Item of Interest: NICHD Partners with Safe Kids Worldwide to Enhance Community-Level Safe Infant Sleep Practices

New mom with infant looks over Safe Infant Sleep recommendations with another woman.
Credit: NICHD

The Eunice Kennedy Shriver National Institute of Child Health and Human Development (NICHD) has launched a partnership with Safe Kids Worldwide external link, a global non-profit working to protect kids from preventable injuries through a network of more than 400 coalitions. The partnership will enable the NICHD-led Safe to Sleep® campaign to leverage Safe Kids Worldwide’s network of trained community-level organizations and educators to help ensure that evidence-based safe infant sleep recommendations reach caregivers in select communities across the country.

“We’re excited to work with Safe Kids Worldwide in this unique partnership,” said NICHD's Lorena Kaplan, M.P.H., CHES, who coordinates the Safe to Sleep® campaign. “Their coalition network includes community members who can give us unprecedented reach at the local level to share safe infant sleep messages, materials, and resources.”

The Safe to Sleep® campaign began as the Back to Sleep campaign in 1994. Since that time, the rate of deaths attributed to sudden infant death syndrome (SIDS) has dropped by more than 50 percent in the United States. Still, certain U.S. populations, including African American and American Indian/Alaska Native babies, remain at high risk of SIDS. In addition, rates of other sleep-related infant deaths, such as suffocation while bedsharing with an adult, have increased as SIDS rates have declined. There are many ways that parents and caregivers can reduce the risk of SIDS and other sleep-related causes of infant death, including placing babies on their backs to sleep for naps and at night.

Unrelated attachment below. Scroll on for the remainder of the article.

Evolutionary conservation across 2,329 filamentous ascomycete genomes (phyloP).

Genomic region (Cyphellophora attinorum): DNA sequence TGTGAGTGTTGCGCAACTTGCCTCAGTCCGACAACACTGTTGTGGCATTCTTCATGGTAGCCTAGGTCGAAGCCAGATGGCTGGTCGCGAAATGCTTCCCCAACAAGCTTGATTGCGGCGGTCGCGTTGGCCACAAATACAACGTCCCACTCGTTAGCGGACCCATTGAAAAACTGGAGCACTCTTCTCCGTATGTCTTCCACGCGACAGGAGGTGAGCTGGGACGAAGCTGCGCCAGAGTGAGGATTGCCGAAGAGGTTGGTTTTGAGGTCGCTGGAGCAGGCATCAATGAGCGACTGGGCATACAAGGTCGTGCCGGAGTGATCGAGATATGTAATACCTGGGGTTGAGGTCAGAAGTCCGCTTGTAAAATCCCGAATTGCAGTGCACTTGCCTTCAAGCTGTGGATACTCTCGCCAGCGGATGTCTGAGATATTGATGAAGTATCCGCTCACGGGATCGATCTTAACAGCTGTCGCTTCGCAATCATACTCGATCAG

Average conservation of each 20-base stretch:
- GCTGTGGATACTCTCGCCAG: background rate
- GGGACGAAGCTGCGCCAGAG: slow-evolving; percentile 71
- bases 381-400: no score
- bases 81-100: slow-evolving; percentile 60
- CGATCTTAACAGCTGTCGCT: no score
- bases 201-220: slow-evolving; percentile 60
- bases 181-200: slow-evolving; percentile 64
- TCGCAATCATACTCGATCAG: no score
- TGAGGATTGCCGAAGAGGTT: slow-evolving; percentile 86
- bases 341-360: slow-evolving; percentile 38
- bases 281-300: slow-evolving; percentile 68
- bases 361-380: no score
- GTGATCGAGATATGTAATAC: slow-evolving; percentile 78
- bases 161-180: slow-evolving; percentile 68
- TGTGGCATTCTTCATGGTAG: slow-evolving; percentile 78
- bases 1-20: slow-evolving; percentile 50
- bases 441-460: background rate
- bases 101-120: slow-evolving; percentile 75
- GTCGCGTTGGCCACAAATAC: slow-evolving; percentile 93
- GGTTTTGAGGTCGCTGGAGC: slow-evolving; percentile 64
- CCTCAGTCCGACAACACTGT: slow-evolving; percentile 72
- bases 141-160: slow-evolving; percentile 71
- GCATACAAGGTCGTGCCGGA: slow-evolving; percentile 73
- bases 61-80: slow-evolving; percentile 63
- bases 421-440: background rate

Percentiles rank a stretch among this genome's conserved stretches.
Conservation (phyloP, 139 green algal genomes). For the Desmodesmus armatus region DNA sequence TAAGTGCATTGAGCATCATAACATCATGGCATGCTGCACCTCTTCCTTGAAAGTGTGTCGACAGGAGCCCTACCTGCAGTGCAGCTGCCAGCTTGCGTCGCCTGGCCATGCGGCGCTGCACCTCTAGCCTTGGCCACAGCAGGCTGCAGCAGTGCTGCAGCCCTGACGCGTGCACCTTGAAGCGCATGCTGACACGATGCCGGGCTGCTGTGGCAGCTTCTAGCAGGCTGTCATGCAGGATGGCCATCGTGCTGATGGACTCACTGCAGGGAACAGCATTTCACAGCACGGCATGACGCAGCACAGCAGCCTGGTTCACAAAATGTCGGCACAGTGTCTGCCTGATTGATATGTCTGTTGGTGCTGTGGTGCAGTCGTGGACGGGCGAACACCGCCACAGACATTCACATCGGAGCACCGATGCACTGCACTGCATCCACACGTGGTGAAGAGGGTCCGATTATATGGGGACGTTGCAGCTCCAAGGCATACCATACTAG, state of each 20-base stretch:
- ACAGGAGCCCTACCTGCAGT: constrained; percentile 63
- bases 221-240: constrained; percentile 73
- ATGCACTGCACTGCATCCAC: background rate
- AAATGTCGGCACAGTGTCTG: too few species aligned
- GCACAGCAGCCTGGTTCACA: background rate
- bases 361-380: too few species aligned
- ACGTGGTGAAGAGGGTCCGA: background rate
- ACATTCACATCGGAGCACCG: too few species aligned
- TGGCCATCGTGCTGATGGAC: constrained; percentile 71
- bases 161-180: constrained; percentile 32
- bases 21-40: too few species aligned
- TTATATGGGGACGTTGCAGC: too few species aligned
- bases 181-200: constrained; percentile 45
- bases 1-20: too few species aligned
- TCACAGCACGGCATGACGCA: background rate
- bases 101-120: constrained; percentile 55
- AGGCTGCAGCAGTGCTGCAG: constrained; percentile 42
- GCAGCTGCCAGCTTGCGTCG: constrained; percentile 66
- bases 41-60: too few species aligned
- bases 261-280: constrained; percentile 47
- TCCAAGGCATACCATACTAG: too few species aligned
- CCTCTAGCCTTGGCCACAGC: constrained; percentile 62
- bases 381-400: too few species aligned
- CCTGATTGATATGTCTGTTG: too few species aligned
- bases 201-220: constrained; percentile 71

Recent research findings published in the journal Pediatrics show that although recommendations about back sleeping are fairly well known, information about other safe infant sleep practices—such as using a firm and flat sleep surface and room sharing without bedsharing—is not reaching certain communities. This partnership will capitalize on Safe Kids Worldwide’s network of community coalitions to reach caregivers and healthcare providers with life-saving messages. The organization also has a social media presence that can share safe infant sleep messages with communities and organizations worldwide that are interested in infant safety.

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